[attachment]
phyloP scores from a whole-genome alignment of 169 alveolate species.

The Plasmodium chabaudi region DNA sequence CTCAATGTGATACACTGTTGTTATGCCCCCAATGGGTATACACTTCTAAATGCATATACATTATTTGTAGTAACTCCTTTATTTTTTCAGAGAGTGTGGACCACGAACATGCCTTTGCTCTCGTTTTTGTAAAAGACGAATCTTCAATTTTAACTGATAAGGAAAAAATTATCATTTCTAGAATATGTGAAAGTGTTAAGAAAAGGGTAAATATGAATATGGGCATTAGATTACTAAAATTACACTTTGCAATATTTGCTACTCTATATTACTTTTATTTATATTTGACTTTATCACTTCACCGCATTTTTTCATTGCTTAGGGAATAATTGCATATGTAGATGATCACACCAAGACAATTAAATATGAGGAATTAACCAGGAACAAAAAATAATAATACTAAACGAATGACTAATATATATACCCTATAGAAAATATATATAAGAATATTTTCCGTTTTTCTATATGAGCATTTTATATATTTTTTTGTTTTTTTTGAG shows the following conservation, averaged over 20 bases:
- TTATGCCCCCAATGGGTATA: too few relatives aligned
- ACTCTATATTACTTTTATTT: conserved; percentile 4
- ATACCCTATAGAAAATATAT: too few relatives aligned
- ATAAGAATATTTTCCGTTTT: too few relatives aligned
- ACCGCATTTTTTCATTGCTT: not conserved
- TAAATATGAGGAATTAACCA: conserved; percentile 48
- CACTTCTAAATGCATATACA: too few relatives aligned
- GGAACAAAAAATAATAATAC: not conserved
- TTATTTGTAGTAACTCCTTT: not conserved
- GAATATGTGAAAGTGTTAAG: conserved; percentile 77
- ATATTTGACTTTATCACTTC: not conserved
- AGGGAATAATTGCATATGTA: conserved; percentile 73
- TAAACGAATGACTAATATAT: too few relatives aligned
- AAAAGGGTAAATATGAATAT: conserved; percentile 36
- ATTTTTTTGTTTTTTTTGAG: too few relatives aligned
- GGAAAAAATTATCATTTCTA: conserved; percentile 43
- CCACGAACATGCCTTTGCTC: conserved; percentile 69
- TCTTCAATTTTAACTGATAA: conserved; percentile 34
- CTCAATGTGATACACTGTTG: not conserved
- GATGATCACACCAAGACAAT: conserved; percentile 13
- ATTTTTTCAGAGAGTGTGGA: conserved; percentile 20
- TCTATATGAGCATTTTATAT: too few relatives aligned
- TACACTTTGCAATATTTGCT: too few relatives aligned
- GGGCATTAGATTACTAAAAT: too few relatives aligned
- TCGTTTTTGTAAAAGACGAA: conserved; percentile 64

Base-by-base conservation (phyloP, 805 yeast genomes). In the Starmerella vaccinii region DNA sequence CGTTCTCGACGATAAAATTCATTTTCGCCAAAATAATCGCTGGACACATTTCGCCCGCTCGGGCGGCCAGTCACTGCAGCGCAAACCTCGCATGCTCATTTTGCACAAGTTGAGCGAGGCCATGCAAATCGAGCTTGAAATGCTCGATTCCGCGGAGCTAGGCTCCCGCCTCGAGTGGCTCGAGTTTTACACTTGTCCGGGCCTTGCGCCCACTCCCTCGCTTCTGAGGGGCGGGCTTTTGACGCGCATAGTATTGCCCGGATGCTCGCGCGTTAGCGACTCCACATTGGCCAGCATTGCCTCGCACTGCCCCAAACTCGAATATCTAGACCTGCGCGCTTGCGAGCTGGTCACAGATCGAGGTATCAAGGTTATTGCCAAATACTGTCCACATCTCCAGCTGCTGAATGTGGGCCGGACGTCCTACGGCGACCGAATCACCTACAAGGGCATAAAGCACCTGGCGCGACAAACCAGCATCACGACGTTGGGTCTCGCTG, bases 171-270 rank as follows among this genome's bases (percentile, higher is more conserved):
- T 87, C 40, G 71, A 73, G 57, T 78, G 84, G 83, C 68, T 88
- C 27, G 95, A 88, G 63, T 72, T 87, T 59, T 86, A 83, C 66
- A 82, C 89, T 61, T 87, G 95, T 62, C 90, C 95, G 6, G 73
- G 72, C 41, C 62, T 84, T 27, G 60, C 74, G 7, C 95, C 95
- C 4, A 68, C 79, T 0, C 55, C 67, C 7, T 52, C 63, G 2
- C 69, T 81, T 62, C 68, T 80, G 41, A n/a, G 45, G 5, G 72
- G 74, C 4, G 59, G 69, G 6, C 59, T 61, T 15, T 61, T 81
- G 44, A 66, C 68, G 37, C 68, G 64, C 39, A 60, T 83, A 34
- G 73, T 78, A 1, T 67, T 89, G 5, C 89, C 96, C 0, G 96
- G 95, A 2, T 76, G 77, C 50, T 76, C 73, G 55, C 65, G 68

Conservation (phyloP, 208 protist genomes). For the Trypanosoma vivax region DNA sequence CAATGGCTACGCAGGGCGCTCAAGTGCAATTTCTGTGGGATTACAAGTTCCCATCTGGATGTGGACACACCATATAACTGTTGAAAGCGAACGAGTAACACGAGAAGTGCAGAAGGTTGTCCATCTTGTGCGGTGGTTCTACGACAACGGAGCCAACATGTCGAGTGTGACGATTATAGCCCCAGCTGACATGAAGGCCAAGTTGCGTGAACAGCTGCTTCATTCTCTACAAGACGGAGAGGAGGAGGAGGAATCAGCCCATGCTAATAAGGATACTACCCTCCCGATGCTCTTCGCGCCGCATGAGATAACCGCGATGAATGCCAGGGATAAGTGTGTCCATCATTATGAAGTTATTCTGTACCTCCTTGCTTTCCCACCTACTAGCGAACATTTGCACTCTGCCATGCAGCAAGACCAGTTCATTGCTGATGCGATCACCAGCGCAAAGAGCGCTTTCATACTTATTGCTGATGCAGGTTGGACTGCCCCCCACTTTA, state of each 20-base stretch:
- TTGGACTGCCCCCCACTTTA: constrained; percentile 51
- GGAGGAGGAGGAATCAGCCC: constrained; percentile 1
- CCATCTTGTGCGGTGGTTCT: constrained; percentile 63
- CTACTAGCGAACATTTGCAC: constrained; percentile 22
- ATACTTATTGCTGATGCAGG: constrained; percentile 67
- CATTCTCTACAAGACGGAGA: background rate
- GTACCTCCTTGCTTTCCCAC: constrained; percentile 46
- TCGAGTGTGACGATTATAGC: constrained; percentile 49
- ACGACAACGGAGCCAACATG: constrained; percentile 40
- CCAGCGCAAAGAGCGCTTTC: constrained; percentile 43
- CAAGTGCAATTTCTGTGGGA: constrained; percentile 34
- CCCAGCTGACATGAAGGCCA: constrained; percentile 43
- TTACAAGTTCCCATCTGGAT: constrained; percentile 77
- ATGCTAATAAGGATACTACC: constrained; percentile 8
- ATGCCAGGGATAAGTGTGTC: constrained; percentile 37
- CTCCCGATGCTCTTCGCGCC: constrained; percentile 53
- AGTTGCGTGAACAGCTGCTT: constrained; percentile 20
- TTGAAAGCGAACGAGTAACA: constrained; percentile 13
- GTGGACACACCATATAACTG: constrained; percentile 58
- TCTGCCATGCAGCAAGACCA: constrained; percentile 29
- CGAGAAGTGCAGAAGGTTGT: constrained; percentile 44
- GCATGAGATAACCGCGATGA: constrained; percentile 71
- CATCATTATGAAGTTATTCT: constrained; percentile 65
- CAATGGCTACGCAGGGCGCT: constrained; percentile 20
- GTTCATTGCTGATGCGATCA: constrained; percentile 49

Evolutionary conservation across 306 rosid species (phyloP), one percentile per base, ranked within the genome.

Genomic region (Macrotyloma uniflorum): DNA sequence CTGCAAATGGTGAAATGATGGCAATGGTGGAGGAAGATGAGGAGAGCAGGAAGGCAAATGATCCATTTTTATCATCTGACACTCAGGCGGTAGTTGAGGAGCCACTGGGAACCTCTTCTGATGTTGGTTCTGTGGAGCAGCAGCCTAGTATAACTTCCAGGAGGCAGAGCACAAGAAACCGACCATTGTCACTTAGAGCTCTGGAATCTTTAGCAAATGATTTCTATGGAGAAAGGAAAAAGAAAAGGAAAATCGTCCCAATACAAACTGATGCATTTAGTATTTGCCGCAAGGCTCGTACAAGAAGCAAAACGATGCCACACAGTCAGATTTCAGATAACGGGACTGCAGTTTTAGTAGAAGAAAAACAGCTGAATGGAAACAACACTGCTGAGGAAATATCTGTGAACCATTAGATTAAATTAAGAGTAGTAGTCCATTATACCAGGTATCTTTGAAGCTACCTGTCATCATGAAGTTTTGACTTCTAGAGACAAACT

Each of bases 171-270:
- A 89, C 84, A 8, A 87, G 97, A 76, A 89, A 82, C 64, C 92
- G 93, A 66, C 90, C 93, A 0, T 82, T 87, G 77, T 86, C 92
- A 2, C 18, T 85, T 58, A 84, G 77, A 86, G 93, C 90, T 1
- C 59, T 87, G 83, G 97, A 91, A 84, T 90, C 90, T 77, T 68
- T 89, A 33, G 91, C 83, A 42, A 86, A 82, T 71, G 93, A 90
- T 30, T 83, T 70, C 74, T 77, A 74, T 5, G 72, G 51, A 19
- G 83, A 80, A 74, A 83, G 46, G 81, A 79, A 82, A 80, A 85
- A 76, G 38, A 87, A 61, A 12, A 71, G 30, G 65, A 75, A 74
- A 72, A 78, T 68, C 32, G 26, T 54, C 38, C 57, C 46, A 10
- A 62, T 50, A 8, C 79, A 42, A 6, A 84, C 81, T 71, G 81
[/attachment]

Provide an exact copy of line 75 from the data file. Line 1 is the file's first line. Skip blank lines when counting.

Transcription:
- A 76, G 38, A 87, A 61, A 12, A 71, G 30, G 65, A 75, A 74